Last May, opponents of Gov. Jay Inslee’s stay home order staged a “Hazardous Liberty” rally on the campus of the Washington Capitol. Guns outnumbered masks as speaker after speaker – mostly Republican officeholders and candidates – decried Inslee’s response to the pandemic as monarchical and an assault on individual freedom.
The sign–and-flag-waving crowd cheered the speakers as they lambasted Inslee. But one speaker in particular seemed to have attained a kind of celebrity status among many in the crowd.
“I think you know who’s coming, doncha,” boomed the emcee. “No introduction needed: Sheriff Loren Culp.”
As Culp, who’s a police chief, not a sheriff, took the mic, two supporters hoisted a giant “Loren Culp For Governor” sign behind him.
“How’s all the insubordinates doing today?” Culp began.
“Insubordinates” is what Culp proudly calls his supporters. It’s a dig at Inslee who in a national TV interview in April accused President Trump of inciting insubordination.
“Jay Inslee doesn’t realize that an elected public servant is subordinate to ‘We the People,’” Culp shouted to applause and cheers.
Back in May, Culp was one of three dozen candidates running for Washington governor. A first-time candidate, he lacked the statewide name recognition of Tim Eyman, the anti-tax initiative promoter who was also running. Nor did Culp hail from vote-rich Puget Sound like former Bothell Mayor Joshua Freed. But the police chief of Republic, population 1,100, in the northeast corner of the state seemed to have something the other candidates didn’t – a fired-up base of support.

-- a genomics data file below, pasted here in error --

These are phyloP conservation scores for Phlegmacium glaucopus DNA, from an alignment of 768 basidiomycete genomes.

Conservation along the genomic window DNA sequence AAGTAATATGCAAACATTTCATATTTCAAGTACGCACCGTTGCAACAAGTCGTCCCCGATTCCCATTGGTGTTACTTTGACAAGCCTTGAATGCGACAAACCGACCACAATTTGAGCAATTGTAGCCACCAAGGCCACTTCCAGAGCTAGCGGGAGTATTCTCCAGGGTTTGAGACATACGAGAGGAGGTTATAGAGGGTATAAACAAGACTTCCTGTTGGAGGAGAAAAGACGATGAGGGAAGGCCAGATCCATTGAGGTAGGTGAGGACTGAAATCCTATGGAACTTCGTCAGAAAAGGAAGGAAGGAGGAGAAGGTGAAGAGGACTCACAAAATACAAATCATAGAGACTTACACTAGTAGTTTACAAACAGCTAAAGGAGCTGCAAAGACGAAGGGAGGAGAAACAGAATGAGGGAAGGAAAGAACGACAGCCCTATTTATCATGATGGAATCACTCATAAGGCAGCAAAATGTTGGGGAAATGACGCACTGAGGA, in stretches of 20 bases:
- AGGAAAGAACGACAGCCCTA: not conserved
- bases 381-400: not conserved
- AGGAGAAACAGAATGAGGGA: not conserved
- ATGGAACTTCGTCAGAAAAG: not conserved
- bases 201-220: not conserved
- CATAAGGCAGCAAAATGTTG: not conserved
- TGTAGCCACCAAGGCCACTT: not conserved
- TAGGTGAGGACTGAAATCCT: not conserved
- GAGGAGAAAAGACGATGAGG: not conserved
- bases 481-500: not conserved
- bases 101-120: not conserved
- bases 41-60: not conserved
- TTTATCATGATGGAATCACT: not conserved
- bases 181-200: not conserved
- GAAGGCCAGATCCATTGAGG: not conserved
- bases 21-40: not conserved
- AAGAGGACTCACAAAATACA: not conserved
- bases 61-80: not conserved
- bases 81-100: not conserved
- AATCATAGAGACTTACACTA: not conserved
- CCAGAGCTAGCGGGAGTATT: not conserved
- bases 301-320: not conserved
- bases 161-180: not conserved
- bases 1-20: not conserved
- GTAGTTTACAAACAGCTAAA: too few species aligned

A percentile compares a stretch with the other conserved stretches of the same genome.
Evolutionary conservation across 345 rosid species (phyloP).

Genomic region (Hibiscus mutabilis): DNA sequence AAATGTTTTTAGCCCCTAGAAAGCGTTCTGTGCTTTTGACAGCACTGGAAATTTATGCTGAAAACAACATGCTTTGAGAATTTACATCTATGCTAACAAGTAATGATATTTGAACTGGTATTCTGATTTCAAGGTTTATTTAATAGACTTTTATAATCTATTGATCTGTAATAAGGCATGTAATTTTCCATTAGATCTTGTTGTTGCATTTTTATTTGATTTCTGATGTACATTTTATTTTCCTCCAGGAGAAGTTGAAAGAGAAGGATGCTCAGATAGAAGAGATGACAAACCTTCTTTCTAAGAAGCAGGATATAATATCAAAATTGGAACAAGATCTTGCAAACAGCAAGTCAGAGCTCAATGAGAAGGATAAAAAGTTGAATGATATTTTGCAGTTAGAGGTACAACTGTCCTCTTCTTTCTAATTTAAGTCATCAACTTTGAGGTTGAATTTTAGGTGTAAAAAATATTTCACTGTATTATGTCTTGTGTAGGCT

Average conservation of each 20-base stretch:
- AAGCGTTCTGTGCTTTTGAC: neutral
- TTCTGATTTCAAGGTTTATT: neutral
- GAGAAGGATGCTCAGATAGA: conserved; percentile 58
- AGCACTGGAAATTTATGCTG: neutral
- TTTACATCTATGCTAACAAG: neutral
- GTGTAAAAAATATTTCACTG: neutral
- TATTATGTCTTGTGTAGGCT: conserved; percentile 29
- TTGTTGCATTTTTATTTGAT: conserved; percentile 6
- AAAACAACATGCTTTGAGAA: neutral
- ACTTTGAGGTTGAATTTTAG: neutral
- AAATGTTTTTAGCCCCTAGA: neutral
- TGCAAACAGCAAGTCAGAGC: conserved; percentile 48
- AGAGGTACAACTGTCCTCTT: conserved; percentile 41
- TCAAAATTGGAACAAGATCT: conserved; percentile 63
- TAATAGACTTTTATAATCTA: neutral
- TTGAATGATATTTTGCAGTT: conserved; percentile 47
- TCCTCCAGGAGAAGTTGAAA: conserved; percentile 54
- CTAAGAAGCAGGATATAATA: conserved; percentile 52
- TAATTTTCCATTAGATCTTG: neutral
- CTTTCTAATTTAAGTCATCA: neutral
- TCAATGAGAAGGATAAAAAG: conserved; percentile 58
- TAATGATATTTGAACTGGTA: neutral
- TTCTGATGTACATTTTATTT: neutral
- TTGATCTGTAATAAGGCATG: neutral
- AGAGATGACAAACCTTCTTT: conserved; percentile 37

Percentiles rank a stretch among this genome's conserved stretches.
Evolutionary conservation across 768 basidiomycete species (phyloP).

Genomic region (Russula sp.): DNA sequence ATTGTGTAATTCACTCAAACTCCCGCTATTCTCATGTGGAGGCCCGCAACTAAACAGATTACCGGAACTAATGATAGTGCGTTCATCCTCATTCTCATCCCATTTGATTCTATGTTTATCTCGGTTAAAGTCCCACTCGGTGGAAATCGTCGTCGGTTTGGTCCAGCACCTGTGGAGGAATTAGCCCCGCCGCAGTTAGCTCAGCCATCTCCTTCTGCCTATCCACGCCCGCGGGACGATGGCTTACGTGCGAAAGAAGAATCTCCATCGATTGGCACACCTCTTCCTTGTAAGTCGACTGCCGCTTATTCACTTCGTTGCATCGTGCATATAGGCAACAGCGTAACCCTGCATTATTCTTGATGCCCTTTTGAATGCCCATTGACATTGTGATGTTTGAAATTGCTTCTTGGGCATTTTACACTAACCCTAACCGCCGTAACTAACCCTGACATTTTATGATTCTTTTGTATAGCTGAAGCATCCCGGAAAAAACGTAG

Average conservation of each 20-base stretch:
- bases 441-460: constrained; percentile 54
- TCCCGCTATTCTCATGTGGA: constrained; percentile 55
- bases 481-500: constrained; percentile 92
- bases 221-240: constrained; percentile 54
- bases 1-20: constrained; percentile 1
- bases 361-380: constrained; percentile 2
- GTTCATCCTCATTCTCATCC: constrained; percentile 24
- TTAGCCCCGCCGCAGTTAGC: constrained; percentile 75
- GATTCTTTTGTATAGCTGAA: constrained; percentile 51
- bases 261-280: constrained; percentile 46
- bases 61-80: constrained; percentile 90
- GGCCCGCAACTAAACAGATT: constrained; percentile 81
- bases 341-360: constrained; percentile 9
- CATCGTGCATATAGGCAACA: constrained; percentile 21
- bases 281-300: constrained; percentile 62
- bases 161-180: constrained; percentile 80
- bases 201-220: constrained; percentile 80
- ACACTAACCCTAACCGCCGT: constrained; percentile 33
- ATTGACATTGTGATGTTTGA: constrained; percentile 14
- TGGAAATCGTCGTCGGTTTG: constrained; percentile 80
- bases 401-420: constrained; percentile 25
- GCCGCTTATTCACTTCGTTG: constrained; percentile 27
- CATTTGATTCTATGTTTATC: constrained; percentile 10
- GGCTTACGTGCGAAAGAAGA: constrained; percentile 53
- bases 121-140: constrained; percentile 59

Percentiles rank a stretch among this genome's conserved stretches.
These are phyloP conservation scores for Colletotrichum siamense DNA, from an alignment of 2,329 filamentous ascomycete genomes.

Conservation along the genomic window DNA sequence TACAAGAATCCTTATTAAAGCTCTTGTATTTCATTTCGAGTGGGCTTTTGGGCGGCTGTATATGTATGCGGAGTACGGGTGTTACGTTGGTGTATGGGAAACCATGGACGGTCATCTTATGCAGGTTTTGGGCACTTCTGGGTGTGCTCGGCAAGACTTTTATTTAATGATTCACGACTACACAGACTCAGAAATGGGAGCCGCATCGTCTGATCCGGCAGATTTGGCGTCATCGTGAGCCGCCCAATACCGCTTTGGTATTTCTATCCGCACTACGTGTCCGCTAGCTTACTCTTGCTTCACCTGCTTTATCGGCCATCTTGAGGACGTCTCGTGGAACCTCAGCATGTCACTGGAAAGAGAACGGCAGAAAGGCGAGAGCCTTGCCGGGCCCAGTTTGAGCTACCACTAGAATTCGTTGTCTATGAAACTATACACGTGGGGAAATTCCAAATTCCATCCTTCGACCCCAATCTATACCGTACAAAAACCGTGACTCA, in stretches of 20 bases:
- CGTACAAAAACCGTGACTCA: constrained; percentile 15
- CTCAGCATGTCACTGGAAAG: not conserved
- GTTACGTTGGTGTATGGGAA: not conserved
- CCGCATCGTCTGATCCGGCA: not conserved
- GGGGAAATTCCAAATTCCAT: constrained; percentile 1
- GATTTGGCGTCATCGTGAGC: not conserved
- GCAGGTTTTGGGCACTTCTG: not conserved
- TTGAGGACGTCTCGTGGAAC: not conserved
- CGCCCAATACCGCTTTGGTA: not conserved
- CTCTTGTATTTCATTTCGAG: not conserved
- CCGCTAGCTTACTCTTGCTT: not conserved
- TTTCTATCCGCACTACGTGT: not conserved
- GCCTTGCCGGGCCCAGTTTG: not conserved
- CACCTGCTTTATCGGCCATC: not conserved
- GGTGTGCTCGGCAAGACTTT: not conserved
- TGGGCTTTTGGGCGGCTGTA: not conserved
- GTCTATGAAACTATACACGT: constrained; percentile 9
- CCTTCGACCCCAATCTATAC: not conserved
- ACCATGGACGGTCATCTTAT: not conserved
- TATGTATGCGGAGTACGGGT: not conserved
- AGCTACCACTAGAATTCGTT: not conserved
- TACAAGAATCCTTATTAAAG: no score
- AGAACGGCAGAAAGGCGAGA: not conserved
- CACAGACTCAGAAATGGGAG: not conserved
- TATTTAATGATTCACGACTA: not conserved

“We want Culp, we want Culp,” the crowd chanted after he wrapped up his speech that day.
Among those cheering Culp was Sabrina Brown, a laid-off bartender from Washougal in southwest Washington.
“He’s a regular old guy, standing for our freedom,” Brown said when asked why she supported Culp.
Three months later, in the August top-two primary, Culp’s energized supporters carried him to a second place finish behind Inslee with 17 percent of the vote.
“The Republican base is passionate about this guy in a way they were never passionate about Bill Bryant or Rob McKenna,” said Chris Vance, a former chair of the Washington State Republican Party.